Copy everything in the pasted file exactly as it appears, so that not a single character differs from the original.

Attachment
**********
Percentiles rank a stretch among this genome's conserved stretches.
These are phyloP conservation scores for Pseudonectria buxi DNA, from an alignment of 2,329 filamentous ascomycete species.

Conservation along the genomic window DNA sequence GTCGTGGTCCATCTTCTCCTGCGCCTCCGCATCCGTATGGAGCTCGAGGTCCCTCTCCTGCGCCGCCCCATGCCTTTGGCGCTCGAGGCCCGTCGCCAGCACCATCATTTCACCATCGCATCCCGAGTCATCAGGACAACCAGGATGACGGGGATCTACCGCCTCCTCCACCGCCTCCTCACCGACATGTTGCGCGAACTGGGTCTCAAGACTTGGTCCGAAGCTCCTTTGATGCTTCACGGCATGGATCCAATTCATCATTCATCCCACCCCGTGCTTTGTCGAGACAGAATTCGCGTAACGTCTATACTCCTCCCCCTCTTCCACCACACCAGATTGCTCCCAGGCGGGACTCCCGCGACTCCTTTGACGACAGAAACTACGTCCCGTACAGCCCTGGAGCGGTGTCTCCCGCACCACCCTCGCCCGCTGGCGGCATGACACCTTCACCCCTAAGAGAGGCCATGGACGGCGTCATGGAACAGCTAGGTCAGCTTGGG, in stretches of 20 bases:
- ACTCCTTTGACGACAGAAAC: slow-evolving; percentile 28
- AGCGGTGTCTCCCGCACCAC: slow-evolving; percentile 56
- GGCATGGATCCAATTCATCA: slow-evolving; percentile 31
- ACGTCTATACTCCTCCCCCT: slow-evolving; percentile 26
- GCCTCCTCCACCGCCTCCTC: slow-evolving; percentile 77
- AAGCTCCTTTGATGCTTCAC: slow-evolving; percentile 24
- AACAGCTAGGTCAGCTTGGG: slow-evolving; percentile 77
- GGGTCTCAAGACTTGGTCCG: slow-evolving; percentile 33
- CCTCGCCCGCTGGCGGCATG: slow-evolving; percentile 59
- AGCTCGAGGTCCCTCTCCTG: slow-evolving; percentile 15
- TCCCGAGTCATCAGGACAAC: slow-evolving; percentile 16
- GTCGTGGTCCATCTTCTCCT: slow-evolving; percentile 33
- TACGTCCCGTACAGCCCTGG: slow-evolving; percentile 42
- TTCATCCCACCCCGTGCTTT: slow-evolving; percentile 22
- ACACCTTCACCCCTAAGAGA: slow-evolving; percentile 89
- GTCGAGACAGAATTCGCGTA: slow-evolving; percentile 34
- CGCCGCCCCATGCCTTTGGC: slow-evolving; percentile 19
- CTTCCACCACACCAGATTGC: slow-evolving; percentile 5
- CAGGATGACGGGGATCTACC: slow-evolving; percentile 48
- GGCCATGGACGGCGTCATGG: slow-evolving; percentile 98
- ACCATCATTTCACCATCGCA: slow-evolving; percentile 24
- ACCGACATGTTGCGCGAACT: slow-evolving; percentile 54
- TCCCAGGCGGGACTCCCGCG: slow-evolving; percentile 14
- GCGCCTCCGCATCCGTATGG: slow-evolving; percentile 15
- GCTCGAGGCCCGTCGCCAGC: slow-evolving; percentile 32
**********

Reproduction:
Percentiles rank a stretch among this genome's conserved stretches.
These are phyloP conservation scores for Pseudonectria buxi DNA, from an alignment of 2,329 filamentous ascomycete species.

Conservation along the genomic window DNA sequence GTCGTGGTCCATCTTCTCCTGCGCCTCCGCATCCGTATGGAGCTCGAGGTCCCTCTCCTGCGCCGCCCCATGCCTTTGGCGCTCGAGGCCCGTCGCCAGCACCATCATTTCACCATCGCATCCCGAGTCATCAGGACAACCAGGATGACGGGGATCTACCGCCTCCTCCACCGCCTCCTCACCGACATGTTGCGCGAACTGGGTCTCAAGACTTGGTCCGAAGCTCCTTTGATGCTTCACGGCATGGATCCAATTCATCATTCATCCCACCCCGTGCTTTGTCGAGACAGAATTCGCGTAACGTCTATACTCCTCCCCCTCTTCCACCACACCAGATTGCTCCCAGGCGGGACTCCCGCGACTCCTTTGACGACAGAAACTACGTCCCGTACAGCCCTGGAGCGGTGTCTCCCGCACCACCCTCGCCCGCTGGCGGCATGACACCTTCACCCCTAAGAGAGGCCATGGACGGCGTCATGGAACAGCTAGGTCAGCTTGGG, in stretches of 20 bases:
- ACTCCTTTGACGACAGAAAC: slow-evolving; percentile 28
- AGCGGTGTCTCCCGCACCAC: slow-evolving; percentile 56
- GGCATGGATCCAATTCATCA: slow-evolving; percentile 31
- ACGTCTATACTCCTCCCCCT: slow-evolving; percentile 26
- GCCTCCTCCACCGCCTCCTC: slow-evolving; percentile 77
- AAGCTCCTTTGATGCTTCAC: slow-evolving; percentile 24
- AACAGCTAGGTCAGCTTGGG: slow-evolving; percentile 77
- GGGTCTCAAGACTTGGTCCG: slow-evolving; percentile 33
- CCTCGCCCGCTGGCGGCATG: slow-evolving; percentile 59
- AGCTCGAGGTCCCTCTCCTG: slow-evolving; percentile 15
- TCCCGAGTCATCAGGACAAC: slow-evolving; percentile 16
- GTCGTGGTCCATCTTCTCCT: slow-evolving; percentile 33
- TACGTCCCGTACAGCCCTGG: slow-evolving; percentile 42
- TTCATCCCACCCCGTGCTTT: slow-evolving; percentile 22
- ACACCTTCACCCCTAAGAGA: slow-evolving; percentile 89
- GTCGAGACAGAATTCGCGTA: slow-evolving; percentile 34
- CGCCGCCCCATGCCTTTGGC: slow-evolving; percentile 19
- CTTCCACCACACCAGATTGC: slow-evolving; percentile 5
- CAGGATGACGGGGATCTACC: slow-evolving; percentile 48
- GGCCATGGACGGCGTCATGG: slow-evolving; percentile 98
- ACCATCATTTCACCATCGCA: slow-evolving; percentile 24
- ACCGACATGTTGCGCGAACT: slow-evolving; percentile 54
- TCCCAGGCGGGACTCCCGCG: slow-evolving; percentile 14
- GCGCCTCCGCATCCGTATGG: slow-evolving; percentile 15
- GCTCGAGGCCCGTCGCCAGC: slow-evolving; percentile 32